Rustic Bottle Brush Trees on Spool: Paint bottle brush trees to match a wood spool, then glue it all together for an easy farmhouse Christmas decoration!
I love bottle brush trees!
After working on this rustic Christmas decoration, I want to buy up all the bottle brush trees everywhere and just keep creating with them.
I also love spools.
As a result, when I saw a bunch of these oversized wood spools at Michaels, complete with the red and tan twine wrapped around it, I knew I had another bottle brush DIY in the making.
They come in two sizes, and this is the larger size. They are currently on sale at Michaels, so I hope you’re lucky enough to grab some!
The first thing I wanted to do was to paint some bottle brush trees to match the wood spools.
FTC Disclaimer: Some of the links in this post are affiliate links. I explain more here.
- Large spool of baker’s twine or regular twine — Michaels
(I found a similar one on Amazon here, but it’s a bit pricey)
- Holiday berry pick — Michael’s
(I found a similar bunch on Amazon here for you)
- Ivory bottle brush trees
(I bleached my own trees, but you can find similar on Amazon here)
- Craft paint in matching color to twine
(I used DecoArt Soft Suede craft paint)
- Jewelry pliers (great for cutting wire, better than scissors)
- E6000 Craft Adhesive
- Wax paper
- Recycled plastic lid to hold paint
- Small paintbrush
(These are my favorite paintbrushes!)
Step One: Remove the plastic bases from the bottle brush trees.
Whether you choose to use painted bottle brush trees, or these pretty green ones that are super popular, here’s a handy tip: You can easily unscrew these trees from their plastic bases. (I’m unsure about the trees with the small wood bases, but I imagine it’s the same idea.)
Step Two: Color match a craft paint that matches with your wood spool.
This is a great idea for any type of base you choose for your bottle brush tree scene, and is easiest to do when you’re in the craft store.
Since I have a zillion bottles of craft paint at home, I didn’t do this helpful step.
At first, I tried the color you see below, in the plastic lid. Let’s just say the color painted onto the ivory trees turned out like baby poop. And no, I’m not sharing a picture of them either!
Lesson learned: don’t try to color match in the evening lamp light of your craft room.
Also lesson learned: do as I say, not as I do… sometimes!
Step Three: Paint your bottle brush trees with your chosen color.
These trees are painted with a pretty craft paint color called Soft Suede. I love how the color looks!
Tips for painting bottle brush trees:
- Ivory bottle brush trees are best to paint. (I used trees I had bleached myself.)
- Use a tiny brush
- Paint gently, so you don’t have the tiny flecks of paint everywhere.
- Tap the paint onto the tree’s bristles, then use the sides of the brush to move the color around.
- Add paint to the bottom tip of the paint brush, then work the brush into the middle “stem” of the tree and wiggle it around to apply the color inside of the tree.
- Hold the tree by the bottom wire stem, which is exposed from the base you removed.
- Start at the top of each tree and slowly work your way down to the bottom.
- Leave each tree resting on its side on a sheet of wax paper. (The wet paint won’t stick to the wax paper.)
Step Four: Remove berries from a floral pick to use as bottle brush tree ornaments.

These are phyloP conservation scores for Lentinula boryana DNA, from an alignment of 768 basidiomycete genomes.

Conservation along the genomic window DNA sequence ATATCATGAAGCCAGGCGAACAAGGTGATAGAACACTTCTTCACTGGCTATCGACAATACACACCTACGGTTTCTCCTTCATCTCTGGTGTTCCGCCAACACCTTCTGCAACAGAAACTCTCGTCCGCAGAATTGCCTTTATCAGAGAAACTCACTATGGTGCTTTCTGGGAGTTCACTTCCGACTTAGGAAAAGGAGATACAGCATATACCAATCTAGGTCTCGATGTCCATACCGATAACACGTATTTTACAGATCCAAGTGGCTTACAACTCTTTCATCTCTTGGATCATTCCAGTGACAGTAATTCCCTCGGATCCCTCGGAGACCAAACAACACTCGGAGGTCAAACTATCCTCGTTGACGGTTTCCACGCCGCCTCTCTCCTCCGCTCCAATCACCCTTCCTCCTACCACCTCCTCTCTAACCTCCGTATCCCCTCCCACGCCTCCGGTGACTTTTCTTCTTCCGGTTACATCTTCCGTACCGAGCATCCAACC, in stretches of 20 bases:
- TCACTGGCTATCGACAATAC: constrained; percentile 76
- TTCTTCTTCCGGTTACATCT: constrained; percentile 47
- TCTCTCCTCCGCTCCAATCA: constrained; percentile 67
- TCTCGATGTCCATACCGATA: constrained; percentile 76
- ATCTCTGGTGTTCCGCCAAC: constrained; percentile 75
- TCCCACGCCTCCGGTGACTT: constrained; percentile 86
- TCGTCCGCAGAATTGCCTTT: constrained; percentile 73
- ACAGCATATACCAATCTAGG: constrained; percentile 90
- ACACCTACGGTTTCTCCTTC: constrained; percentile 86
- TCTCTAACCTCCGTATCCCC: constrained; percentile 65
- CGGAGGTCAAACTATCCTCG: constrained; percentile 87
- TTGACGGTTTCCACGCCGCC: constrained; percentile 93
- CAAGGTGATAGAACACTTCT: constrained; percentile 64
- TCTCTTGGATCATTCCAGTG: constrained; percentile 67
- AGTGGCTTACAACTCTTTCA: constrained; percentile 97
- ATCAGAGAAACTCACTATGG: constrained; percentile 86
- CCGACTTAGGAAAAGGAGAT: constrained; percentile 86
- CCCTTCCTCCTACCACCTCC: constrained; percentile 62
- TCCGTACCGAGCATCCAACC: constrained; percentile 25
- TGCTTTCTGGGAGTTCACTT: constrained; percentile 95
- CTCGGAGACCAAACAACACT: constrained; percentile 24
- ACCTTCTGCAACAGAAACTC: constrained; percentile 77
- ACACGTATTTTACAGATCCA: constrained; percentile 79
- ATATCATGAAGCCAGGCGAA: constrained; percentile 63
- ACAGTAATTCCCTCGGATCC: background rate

I matched up this frosted berry holiday pick at the craft store with the red color of the wood spool’s twine. Each berry is covered with tiny clear beads which make them look frozen — a perfect look for my rustic bottle brush trees on a wood spool!
Use jewelry pliers to easily remove the berries from the floral pick. (Using scissors might damage the sharpness of the blades. So if you must use scissors, just grab an old pair versus your best shears.)
Putting everything together with glue!
Step Five: Attach the berry ornaments to the bottle brush trees using E6000 craft adhesive.
There are many craft adhesives out there, but I prefer E6000 whenever I truly want something to stick and never fall off.
These berry ornaments were large enough that I could simply dip them into the glue, as you see above. For smaller beads, there is a smaller size of E6000 that comes with precision tips you can attach for a more precise flow.
Dip each berry into the glue, then gently press each berry into the tree and hold for a few seconds.
Finally, stick the trees — using their wire stems — into a scrap piece of Styrofoam to dry.
Leave the trees overnight, so that the glue can dry thoroughly.
Step Six: Attach the rustic bottle brush trees to the wood spool using E6000 adhesive.
First, I snipped off the wire base stem, so that the trees would “sit” better on the wood spool.
Next, I applied E6000 to the bottom of each tree and gently pressed it onto the top of the spool, holding it in place for about a minute before letting go.
Lastly, I added a miniature Santa Claus that I picked up in the fairy garden/miniatures aisle in the craft store. He’s got some E6000 glue underneath him too!
It wasn’t until I looked at the above picture that I noticed the detail on this tiny Santa: the two red deer on his coat with a tree, as well as the tiny holly leaves on his hat!
Rustic Bottle Brush Trees on Spool
Here are my rustic bottle brush trees on a spool!
A side view for you, to see the pretty berry ornaments . . .
You can add all kinds of miniatures to your scene, such as this aDORable mini Christmas truck — also found at the craft store.
This rustic Santa Claus uses a truck instead of a sleigh, for some farmhouse Christmas style!
More Bottle Brush Tree Ideas!
For more Christmas crafts and DIYs — check out the links below (More from my site…) or click here for my Christmas gallery of projects.
Happy holiday crafting!